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Steam for Linux can now run Windows games - with Vulkan performance built in
Robert Washbourne - 2 years ago - wine
While Linux gaming has steadily evolved over the years, the number of titles on Windows far outnumbers the amount on Linux. There have been ways to get around this, using compatibility layers such as Wine (Wine Is Not an Emulator) - but Steam is now making this mainstream with their latest version of Steam Play (now code-named Proton).
Proton is a modified version of Wine created by Steam. It includes vkd3d, a vulkan based Direct3d 12 implementation, DXVK for Vulkan Direct3d 11, an OpenVR and Steamworks native API, Wine3d performance improvements, overhauled gamepad and fullscreen support, and "esync" for huge multi threaded improvements. The most exciting part of this is the Vulkan compatibility with DXVK, because of the large performance increase over standard Wine, and the amount of support a huge company like Steam gives to the project. Did I mention Proton is open source?
To try it out yourself, opt into the Steam client beta. Once updated, you can install Windows games the same way you install Linux games. Currently, only 25 games are supported, including large titles such as Final Fantasy VI, and Neir:Automata, but more will be added as the software matures, in small whitelist batches. Eventually, every game on Steam for Windows should be also available on Linux.
Setting it up
To start using Steam Play / Proton, you need to opt into Steam beta.
- Click "Steam" on the top left of the app, then click "Settings"
- Under "Beta Participation", select the "Account" tab and click "Change..."
- Select "Steam Beta Update" and click "OK".
- Restart Steam
Steam does not list this as a step, but I've found you need to enable steam play for all titles for Proton to work.
Steam also recommends different drivers from defaults. Their quickstart for Ubuntu 18 can be found on Proton's github.
Now you can try installing a game. Here is the full list of supported games, taken from the Steam community post:
- Beat Saber
- Bejeweled 2 Deluxe
- Doki Doki Literature Club!
- DOOM II: Hell on Earth
- DOOM VFR
- Fallout Shelter
- FINAL FANTASY VI
- Geometry Dash
- Google Earth VR
- Into The Breach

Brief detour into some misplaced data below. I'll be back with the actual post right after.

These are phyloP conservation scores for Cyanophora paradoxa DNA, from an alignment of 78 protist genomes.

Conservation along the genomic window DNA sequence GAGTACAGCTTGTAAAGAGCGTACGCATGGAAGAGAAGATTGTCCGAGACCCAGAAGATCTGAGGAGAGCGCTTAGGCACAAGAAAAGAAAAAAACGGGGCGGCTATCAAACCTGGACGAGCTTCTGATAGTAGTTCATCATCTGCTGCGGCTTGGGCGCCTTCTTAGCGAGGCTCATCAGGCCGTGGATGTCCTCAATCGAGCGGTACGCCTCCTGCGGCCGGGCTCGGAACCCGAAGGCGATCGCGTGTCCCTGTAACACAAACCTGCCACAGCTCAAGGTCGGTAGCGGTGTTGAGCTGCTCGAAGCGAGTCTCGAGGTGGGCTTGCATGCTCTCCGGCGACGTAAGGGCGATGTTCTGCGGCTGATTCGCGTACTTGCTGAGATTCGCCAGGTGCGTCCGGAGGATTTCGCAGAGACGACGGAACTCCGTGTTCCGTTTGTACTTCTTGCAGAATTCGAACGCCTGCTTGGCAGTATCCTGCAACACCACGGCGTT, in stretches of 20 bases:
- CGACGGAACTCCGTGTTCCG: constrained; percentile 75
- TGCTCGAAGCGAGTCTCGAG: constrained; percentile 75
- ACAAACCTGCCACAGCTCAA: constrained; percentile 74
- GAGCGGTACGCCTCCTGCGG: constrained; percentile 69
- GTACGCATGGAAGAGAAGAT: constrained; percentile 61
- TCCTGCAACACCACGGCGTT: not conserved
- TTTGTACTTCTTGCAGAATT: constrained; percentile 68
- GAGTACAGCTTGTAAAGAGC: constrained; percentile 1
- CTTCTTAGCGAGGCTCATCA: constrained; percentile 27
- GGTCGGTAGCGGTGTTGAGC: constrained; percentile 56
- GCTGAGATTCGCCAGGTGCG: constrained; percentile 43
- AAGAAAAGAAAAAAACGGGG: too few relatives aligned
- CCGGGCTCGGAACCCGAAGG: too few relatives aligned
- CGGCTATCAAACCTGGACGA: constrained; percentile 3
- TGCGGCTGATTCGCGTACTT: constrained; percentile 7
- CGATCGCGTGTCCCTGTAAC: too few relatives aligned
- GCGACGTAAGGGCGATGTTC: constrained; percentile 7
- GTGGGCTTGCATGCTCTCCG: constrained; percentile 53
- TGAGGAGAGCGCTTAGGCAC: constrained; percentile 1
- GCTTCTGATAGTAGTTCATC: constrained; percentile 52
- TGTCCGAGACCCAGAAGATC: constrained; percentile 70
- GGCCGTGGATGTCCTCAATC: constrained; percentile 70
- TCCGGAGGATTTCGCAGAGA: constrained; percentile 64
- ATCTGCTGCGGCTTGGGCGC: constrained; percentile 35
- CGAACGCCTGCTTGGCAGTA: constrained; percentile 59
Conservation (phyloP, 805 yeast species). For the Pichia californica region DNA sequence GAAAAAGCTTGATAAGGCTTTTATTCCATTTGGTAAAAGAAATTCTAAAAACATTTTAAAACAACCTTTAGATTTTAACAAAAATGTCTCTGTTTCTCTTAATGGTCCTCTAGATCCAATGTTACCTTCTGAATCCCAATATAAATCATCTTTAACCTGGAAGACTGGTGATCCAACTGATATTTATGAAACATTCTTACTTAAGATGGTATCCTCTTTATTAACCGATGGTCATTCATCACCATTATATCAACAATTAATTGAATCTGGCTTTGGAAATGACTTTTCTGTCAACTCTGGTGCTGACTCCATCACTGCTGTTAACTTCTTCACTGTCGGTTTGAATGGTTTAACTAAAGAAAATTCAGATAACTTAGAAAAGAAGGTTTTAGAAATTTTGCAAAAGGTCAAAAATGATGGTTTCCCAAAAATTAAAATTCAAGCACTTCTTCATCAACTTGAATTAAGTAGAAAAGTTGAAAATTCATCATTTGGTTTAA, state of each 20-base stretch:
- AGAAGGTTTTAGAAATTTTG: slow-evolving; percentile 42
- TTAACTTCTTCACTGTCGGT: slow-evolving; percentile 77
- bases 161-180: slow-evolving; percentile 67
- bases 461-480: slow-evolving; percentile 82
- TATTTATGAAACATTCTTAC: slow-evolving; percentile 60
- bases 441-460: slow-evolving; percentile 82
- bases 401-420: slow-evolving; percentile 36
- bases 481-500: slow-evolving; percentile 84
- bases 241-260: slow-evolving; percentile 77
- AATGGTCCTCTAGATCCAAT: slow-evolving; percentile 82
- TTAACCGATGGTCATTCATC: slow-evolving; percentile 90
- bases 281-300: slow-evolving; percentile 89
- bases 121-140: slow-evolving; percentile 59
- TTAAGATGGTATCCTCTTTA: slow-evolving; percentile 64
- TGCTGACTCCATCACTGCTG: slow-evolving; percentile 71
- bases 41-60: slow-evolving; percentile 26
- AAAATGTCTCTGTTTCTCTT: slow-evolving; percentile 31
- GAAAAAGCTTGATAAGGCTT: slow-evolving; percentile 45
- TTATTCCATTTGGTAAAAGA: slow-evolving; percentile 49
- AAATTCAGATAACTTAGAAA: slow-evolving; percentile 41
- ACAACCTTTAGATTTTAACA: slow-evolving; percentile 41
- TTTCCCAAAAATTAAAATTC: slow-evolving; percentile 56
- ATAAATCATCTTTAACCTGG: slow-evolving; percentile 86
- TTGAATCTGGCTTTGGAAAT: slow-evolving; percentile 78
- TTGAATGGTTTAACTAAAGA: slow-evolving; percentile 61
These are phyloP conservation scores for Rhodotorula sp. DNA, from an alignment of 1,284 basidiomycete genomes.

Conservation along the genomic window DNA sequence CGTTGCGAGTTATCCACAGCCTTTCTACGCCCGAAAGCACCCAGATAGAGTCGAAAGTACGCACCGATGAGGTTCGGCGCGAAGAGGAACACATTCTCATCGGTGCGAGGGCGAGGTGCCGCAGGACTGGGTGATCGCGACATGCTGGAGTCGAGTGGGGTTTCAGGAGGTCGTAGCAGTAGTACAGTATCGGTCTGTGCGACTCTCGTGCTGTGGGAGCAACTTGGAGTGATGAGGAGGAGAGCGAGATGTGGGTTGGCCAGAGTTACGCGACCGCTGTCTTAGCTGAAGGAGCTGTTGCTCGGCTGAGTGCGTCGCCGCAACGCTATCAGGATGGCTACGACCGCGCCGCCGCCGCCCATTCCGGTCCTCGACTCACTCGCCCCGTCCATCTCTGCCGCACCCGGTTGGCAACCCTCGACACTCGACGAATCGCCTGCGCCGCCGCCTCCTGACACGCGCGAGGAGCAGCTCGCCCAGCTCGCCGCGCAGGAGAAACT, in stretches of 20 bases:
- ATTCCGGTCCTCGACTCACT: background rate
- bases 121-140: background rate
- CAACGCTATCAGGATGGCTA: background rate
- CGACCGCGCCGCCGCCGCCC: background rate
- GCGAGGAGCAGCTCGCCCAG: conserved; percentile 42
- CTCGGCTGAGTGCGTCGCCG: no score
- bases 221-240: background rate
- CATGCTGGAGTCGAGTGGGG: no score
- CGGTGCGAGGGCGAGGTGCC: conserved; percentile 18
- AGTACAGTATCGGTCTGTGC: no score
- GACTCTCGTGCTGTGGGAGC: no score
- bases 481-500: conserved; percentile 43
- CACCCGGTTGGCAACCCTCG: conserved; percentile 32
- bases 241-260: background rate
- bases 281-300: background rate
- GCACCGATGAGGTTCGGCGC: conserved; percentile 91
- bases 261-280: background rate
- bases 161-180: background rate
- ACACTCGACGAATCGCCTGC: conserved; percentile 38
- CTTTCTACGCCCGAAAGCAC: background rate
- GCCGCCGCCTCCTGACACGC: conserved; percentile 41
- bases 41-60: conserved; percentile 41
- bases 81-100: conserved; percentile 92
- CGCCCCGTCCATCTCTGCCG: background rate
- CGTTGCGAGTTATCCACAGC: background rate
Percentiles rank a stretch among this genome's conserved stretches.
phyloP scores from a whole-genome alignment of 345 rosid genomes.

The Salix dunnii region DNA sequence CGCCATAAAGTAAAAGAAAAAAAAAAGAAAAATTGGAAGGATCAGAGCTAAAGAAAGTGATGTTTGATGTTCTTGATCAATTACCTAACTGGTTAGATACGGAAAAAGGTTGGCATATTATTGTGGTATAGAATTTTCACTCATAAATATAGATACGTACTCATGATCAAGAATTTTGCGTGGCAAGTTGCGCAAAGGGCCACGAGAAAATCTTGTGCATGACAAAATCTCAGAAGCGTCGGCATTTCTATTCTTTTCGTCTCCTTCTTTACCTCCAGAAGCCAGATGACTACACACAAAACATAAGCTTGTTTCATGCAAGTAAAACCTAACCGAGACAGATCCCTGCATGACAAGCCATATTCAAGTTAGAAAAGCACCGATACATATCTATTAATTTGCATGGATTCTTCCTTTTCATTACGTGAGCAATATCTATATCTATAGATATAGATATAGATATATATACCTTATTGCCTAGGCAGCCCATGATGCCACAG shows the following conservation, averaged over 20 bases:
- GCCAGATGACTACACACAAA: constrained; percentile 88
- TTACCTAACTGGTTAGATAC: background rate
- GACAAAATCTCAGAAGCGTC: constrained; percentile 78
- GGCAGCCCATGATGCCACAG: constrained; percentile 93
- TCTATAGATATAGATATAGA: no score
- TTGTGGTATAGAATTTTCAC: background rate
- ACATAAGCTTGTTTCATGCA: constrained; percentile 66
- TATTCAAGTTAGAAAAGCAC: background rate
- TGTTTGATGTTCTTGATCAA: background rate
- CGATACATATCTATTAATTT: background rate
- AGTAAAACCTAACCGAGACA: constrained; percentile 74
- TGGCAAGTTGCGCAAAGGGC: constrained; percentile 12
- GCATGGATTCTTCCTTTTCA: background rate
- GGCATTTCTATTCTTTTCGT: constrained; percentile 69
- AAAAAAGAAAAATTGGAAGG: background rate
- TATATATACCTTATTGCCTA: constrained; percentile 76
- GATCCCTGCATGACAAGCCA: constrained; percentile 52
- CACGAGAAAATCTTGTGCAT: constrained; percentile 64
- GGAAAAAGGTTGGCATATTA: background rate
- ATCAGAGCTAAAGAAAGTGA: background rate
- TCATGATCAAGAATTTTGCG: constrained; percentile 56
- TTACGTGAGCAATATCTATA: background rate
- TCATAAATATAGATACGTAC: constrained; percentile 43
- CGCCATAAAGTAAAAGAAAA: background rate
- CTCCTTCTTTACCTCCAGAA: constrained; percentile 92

- Magic: The Gathering - Duels of the Planeswalkers 2012
- Magic: The Gathering - Duels of the Planeswalkers 2013
- Mount & Blade
- Mount & Blade: With Fire & Sword
- NieR: Automata
- PAYDAY: The Heist
- S.T.A.L.K.E.R.: Shadow of Chernobyl
- Star Wars: Battlefront 2
- Tekken 7
- The Last Remnant
- Tropico 4
- Ultimate Doom
- Warhammer® 40,000: Dawn of War® - Dark Crusade
- Warhammer® 40,000: Dawn of War® - Soulstorm
The free games that are supported so far are Doki Doki Literature Club!, Fallout Shelter, and Google Earth VR.
Strangely enough, I found I could install games that were not on this list, such as PUBG:
I think this means it's not officially supported, but will still run. I'm going to test Steam Play/Proton using Darwin project, since I don't own any other graphically intensive games that will run on Steam Play (I might test PUBG later on). It also looks like several other popular free games exclusively on Windows install with Steam Play, including Realm Royale.
Darwin project played extremely smoothly with Steam Play, reaching 100+ fps on high (when obs was off, using vega 64). On windows, I get an average of 120fps. Expect more detailed benchmarks soon!
Steam, quite likely the biggest gaming company in the world, releasing this kind of challenge to Windows gaming poses a huge threat to the Windows gaming ecosystem. Soon, we could see Steam OS make a comeback, with possible consoles that can run every game under the sun, with all the benefits of Linux, compete with Sony and Microsoft. The future of Linux gaming is looking brighter than ever.